Several sectors across Europe have been hit by strikes, with workers demanding higher wages and better working conditions.
Here’s a look at the workers striking across Europe today:
Flights canceled due to warning strike at German airport
Around 300 flights were canceled at Berlin Brandenburg Airport as workers went on strike, the airport said.
These flights are said to have carried some 35,000 passengers.
“Affected passengers are urged to contact their airline for information on rebookings and alternative travel options,” the airport added in a statement.
Employees of security, ground handling and the company that manages the airport were on strike over a pay dispute.
The airport opened in 2020 after significant delays and construction issues. Berlin Brandenburg Airport continues to struggle financially with a lot of debt, but is striving to become “financially independent”, a spokesman said.
Amazon workers go on strike for the first time in the UK
Workers at an Amazon warehouse in Coventry have become the first in the UK to go on strike over the company’s low wages.
The workers voted in mid-December to strike.
“The fact that they are forced to go on strike to earn a living wage from one of the most valuable companies in the world should be a sign of shame for Amazon,” said Amanda Gearing, lead organizer at GMB, in a press release during the vote. past.
A spokesman for the GMB union said workers earned £10.50 (€11.89) as their basic hourly rate, but demanded £15 (about €17).
About 300 workers went on strike at Amazon’s warehouse on Wednesday.
An Amazon spokesperson said “a tiny proportion of our workforce is involved.”
“In fact, according to verified figures, only a fraction of 1% of our UK employees voted on the ballot – and that includes those who voted against industrial action,” the spokesperson said. He argued that the company offers competitive compensation.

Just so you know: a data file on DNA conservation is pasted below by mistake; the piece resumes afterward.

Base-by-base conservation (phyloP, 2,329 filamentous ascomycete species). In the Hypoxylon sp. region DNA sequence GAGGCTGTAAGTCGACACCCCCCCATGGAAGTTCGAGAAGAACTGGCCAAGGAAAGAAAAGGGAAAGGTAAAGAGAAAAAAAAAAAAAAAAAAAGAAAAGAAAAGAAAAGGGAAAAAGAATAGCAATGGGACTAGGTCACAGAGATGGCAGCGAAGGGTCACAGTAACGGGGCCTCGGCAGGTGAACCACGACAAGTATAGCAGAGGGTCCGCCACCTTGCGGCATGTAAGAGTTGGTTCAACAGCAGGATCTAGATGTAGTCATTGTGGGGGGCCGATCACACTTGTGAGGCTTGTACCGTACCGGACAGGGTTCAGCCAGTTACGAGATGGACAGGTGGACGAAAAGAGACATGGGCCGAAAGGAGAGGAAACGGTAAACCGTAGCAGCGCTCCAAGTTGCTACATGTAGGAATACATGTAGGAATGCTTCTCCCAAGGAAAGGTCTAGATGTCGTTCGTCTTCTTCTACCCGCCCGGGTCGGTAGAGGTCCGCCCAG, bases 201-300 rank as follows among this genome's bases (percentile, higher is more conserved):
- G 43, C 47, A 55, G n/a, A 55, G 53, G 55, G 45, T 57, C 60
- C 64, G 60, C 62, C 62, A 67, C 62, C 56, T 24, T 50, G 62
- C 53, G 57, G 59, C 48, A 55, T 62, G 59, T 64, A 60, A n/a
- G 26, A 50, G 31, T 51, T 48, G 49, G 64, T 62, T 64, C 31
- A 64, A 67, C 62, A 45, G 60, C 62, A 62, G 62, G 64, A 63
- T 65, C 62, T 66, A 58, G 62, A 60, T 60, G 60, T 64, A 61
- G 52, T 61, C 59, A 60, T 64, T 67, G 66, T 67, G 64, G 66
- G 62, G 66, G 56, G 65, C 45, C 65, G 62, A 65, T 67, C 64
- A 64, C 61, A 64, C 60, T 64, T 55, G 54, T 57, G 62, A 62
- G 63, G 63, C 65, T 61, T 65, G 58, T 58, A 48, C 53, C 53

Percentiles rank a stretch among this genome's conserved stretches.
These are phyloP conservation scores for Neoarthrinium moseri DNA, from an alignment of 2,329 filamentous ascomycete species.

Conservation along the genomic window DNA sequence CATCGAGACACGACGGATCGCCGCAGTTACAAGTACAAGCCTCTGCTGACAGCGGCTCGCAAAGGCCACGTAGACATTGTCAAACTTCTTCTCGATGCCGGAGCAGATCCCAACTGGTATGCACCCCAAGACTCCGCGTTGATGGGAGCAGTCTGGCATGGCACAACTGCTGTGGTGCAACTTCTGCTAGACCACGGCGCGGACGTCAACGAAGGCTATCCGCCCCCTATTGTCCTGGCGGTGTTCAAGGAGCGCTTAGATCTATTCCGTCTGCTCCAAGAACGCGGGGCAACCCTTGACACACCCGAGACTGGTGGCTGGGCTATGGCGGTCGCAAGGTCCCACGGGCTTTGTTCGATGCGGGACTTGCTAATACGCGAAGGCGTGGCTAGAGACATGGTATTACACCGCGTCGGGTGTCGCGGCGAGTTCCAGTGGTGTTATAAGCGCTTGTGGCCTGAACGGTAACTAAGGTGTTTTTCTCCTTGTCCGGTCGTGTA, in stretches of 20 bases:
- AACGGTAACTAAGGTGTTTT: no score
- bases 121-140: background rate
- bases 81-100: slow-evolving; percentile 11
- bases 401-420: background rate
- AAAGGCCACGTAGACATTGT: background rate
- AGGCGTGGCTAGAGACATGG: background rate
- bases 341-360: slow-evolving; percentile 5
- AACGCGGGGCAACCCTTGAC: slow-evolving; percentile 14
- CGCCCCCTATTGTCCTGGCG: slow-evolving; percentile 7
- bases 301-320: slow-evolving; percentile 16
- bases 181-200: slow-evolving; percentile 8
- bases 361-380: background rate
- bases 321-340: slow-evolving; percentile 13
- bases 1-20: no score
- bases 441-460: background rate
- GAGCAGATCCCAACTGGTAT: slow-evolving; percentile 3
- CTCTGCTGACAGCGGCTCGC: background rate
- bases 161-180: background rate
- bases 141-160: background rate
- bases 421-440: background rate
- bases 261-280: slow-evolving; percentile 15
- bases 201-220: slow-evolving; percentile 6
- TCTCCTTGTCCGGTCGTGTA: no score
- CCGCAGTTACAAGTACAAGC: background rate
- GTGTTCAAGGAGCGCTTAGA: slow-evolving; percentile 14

Italian petrol stations on strike over ‘stigma’ but unions divided
Italian petrol station operators have been on strike across the country since Tuesday evening, although self-service stations remain open.
The action takes place on both highways and local roads.
The unions are however divided on the duration of the strike. Some operators will continue through Thursday while others will end Wednesday.
The main reason for the strike is the obligation for operators to display a sign indicating the regional average price of fuel. Unions say the government measure accuses operators of “speculating on gas prices to the detriment of consumers”.
Despite the strike, Italian law requires that at least 50% of stations in urban areas remain open. On highways, there should be at least one service station every 100 kilometers.
For motorways, you can find out which gas stations are still open thanks to this list published by the Conference of Autonomous Regions and Provinces of the country.
French unions take stock after massive protests against pension reform plan
Leaders of France’s eight largest unions hold a press conference in Paris at 3:30 p.m. CET on the government’s decision controversial pension reformwhich aims to raise the retirement age from 62 to 64.
According to a poll conducted in January by the IFOP, the reform is opposed by 68% of French people.
The proposal has already sparked strong protests in the country, with opposition parties saying the retirement age should be lowered instead.
Last week, more than a million people took to the streets against the planned overhaul. In Paris, police clashed with protesters, with doctors having to amputate a young man’s testicle after he was clubbed in the groin by a police officer.